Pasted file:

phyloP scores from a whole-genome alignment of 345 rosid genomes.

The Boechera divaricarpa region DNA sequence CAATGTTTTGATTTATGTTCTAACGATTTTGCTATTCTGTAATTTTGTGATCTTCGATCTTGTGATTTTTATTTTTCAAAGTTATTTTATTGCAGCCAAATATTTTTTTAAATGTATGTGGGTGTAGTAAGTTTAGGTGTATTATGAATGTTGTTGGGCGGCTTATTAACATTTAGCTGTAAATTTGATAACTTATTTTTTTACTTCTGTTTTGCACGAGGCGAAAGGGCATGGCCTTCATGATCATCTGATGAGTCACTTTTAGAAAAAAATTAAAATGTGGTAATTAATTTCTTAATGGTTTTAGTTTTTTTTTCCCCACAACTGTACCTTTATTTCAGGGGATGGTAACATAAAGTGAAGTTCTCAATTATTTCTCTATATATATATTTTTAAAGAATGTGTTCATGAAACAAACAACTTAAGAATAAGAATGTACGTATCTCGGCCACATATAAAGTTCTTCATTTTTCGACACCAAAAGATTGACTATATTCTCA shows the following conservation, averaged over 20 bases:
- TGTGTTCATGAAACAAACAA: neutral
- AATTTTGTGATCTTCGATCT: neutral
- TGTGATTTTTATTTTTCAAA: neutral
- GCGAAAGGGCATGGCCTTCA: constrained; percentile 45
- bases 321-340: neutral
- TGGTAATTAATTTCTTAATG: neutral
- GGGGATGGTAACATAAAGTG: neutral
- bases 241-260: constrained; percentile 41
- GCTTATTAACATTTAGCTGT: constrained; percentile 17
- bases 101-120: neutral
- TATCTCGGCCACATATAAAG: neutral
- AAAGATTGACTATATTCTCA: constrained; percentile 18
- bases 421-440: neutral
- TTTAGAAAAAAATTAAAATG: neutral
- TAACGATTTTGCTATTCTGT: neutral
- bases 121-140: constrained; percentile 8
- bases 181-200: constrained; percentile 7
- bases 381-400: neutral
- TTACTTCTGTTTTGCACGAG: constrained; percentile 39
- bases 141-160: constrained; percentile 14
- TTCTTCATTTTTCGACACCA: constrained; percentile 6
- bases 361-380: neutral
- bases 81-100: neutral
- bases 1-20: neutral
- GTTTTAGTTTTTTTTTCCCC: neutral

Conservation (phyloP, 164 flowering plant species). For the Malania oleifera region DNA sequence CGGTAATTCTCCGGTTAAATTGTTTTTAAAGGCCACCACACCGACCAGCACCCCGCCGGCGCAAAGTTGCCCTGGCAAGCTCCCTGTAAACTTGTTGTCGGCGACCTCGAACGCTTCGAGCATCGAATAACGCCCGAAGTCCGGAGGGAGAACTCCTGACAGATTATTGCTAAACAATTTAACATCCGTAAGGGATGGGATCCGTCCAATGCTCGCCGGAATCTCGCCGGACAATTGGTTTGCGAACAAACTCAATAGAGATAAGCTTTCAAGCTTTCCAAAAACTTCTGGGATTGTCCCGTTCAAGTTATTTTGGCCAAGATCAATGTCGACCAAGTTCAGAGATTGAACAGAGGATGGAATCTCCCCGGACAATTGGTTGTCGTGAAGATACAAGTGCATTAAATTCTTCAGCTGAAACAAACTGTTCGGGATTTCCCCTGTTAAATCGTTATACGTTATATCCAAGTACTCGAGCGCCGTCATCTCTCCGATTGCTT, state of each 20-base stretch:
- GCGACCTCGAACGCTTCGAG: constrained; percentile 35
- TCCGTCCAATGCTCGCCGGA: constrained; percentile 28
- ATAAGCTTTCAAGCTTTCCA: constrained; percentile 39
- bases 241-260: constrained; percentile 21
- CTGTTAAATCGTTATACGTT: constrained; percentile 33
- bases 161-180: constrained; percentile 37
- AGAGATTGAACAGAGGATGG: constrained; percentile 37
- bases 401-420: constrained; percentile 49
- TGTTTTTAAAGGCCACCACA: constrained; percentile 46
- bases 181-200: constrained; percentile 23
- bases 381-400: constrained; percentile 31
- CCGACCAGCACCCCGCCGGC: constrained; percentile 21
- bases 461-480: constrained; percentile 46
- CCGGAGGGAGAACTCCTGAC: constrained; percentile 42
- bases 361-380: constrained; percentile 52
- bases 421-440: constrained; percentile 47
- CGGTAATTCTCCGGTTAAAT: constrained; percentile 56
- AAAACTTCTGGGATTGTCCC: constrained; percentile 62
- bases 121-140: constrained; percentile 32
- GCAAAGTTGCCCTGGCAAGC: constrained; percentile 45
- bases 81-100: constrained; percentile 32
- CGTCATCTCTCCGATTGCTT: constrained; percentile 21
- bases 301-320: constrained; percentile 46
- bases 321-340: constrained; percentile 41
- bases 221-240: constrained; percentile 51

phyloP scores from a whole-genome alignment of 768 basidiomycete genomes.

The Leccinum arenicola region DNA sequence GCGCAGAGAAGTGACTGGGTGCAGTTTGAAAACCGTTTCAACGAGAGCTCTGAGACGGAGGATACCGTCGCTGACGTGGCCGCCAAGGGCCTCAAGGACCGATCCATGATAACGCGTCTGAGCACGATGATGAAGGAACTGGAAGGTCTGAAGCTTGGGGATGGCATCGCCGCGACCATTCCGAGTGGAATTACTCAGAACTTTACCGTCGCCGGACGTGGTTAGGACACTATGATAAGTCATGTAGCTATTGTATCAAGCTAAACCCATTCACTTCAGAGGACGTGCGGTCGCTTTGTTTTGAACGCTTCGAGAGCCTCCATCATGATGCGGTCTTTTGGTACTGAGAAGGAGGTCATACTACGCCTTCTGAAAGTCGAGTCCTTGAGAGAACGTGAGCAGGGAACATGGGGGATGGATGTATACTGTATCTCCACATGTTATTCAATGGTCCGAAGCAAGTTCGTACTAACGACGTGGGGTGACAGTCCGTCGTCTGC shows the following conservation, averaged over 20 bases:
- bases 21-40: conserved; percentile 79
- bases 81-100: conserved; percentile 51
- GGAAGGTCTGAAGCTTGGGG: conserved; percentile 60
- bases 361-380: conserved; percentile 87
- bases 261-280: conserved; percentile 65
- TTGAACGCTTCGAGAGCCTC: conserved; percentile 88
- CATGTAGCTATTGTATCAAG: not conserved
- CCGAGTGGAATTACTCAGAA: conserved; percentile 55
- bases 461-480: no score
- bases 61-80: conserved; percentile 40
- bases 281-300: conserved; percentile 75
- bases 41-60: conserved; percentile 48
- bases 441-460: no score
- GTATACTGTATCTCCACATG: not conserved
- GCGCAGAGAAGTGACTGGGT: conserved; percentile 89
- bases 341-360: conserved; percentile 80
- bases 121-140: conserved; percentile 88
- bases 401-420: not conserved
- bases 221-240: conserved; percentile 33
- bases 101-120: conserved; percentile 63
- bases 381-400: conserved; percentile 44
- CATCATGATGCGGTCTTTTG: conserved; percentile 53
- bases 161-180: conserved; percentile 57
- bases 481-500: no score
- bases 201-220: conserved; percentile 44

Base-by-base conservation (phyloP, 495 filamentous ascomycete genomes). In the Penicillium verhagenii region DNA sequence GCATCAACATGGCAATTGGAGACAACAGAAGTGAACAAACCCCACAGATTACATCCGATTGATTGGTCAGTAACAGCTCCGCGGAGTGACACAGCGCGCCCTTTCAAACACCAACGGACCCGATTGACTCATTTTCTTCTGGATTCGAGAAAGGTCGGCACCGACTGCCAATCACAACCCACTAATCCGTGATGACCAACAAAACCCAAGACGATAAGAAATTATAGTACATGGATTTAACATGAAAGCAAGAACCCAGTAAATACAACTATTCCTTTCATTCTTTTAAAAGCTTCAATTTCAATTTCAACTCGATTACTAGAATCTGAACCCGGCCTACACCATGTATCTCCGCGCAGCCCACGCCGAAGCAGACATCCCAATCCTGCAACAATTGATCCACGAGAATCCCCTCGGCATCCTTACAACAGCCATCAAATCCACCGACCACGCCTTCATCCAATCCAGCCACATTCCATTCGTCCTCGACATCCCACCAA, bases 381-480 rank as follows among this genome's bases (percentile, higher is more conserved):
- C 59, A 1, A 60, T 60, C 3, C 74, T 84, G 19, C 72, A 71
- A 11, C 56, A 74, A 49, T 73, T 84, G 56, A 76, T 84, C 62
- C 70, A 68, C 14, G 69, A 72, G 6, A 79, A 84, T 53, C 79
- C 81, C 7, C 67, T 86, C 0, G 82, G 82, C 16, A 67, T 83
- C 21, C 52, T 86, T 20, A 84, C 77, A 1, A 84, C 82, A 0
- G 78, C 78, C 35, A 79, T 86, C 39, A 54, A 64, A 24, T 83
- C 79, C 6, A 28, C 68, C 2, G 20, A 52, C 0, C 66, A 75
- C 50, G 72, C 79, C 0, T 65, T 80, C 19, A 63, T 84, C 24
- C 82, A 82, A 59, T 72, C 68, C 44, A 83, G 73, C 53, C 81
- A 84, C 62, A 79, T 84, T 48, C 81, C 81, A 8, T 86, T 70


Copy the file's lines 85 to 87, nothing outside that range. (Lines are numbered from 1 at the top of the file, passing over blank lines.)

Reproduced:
- C 81, C 7, C 67, T 86, C 0, G 82, G 82, C 16, A 67, T 83
- C 21, C 52, T 86, T 20, A 84, C 77, A 1, A 84, C 82, A 0
- G 78, C 78, C 35, A 79, T 86, C 39, A 54, A 64, A 24, T 83